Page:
Citizens are often unclear about what tax exempt 501(c)(3) organizations like Keep Sedona Beautiful can do regarding legislative or political activities. Many believe, erroneously, that 501(c)(3) organizations cannot do anything. In fact, 501(c)(3) organizations across the country can and do engage in legislative activities, such as educational forums, calls to action, and public persuasion. Where confusion often occurs is that 501(c)(3) organizations are prohibited from participating in political campaigns for anyone seeking public office.

From its inception, Keep Sedona Beautiful, Inc. has been involved in public persuasion on matters associated with its mission and will continue to do so within the IRS limitations. KSB has not participated in any political campaigns, nor have we supported or opposed candidates running for public office.

The IRS requires 501(c)(3) organizations who engage in legislative activities to limit those activities, as demonstrated by either the substantial part test or the expenditure test. KSB has opted to measure its legislative activity based on the expenditure test.  Since nearly all of KSB expenses fall outside the definition of legislative activities, we easily pass this test.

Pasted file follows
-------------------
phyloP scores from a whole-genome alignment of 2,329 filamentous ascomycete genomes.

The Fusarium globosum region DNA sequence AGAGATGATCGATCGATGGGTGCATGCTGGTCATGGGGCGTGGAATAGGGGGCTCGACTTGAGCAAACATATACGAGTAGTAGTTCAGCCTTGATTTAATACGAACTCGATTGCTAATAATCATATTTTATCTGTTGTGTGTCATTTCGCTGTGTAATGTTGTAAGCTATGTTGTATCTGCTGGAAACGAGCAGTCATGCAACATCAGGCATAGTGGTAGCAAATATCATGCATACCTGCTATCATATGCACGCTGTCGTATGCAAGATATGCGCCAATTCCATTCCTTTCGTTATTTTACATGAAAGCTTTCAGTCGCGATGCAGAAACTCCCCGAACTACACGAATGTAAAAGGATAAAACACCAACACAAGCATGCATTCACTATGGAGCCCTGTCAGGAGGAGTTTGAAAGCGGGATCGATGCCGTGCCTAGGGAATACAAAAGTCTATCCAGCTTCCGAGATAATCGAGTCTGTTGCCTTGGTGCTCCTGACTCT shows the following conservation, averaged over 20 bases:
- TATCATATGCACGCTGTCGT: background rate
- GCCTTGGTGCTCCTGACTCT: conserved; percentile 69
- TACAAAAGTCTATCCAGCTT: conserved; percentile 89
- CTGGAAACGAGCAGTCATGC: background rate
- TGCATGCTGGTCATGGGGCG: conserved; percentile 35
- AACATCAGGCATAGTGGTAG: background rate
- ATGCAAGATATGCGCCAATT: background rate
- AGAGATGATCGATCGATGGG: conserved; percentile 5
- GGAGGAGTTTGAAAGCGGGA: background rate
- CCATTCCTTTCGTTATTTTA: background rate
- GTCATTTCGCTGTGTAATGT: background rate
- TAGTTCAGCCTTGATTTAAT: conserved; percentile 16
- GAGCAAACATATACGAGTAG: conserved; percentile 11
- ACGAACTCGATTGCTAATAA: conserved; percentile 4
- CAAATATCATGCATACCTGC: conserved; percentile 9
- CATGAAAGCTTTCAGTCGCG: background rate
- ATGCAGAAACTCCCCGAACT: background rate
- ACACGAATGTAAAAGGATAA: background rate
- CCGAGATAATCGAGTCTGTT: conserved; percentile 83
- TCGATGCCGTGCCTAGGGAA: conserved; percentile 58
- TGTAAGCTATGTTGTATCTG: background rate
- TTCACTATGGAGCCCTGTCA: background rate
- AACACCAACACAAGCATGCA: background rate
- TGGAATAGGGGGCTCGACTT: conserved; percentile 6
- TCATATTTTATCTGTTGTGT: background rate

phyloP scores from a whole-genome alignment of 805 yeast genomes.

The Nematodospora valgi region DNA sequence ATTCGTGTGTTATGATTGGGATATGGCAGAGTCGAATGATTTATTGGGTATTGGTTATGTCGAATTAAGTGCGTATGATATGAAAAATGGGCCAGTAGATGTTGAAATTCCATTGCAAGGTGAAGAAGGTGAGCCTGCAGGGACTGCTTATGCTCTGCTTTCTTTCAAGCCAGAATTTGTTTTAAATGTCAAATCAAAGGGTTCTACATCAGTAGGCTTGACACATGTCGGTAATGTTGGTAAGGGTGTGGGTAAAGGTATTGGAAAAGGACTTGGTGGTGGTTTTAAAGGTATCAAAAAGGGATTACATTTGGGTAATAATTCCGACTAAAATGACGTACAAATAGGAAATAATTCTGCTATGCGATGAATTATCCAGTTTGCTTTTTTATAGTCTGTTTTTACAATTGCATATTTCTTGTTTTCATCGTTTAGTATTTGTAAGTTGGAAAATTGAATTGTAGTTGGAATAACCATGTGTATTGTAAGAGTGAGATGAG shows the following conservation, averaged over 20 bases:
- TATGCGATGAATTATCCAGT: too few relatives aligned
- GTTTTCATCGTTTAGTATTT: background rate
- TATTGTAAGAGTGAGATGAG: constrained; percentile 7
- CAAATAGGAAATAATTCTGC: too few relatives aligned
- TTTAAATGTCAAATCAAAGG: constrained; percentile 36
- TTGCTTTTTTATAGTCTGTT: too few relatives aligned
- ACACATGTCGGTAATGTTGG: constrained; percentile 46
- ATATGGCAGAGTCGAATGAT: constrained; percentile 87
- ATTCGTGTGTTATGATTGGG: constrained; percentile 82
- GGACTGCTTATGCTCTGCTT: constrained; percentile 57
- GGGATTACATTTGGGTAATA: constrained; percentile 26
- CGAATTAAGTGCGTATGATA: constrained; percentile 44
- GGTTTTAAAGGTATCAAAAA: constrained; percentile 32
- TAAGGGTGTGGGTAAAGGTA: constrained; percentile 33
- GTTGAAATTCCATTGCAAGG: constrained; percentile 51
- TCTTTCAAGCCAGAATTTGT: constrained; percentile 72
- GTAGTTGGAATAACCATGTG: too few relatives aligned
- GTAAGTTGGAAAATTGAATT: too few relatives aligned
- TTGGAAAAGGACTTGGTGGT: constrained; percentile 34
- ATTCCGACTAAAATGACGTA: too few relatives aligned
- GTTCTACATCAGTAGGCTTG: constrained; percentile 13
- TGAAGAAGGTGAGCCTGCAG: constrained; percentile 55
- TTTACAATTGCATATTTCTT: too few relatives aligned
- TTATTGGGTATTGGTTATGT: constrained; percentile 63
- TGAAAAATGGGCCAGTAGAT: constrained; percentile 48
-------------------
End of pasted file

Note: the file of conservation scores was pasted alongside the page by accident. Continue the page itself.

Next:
Below are excerpts taken from the IRS web site regarding lobbying by 501(c)(3) organizations:

Legislative activities (commonly referred to as lobbying) and political activities are two different things and are subject to two different sets of rules and have different consequences of exceeding the limitations.

Political Activities: Under the Internal Revenue Code, all section 501(c)(3) organizations are absolutely prohibited from directly or indirectly participating in, or intervening in, any political campaign on behalf of (or in opposition to) any candidate for elective public office.

Legislative Activities: Legislation includes action by Congress, any state legislature, any local council, or similar governing body, with respect to acts, bills, resolutions, or similar items (such as legislative confirmation of appointive office), or by the public in referendum, ballot initiative, constitutional amendment, or similar procedure. It does not include actions by executive, judicial, or administrative bodies.  As noted above KSB is permitted to engage in Legislative Activity.

Organizations may also involve themselves in issues of public policy without the activity being considered as lobbying. For example, organizations may conduct educational meetings, prepare and distribute educational materials, or otherwise consider public policy issues in an educational manner without jeopardizing their tax-exempt status.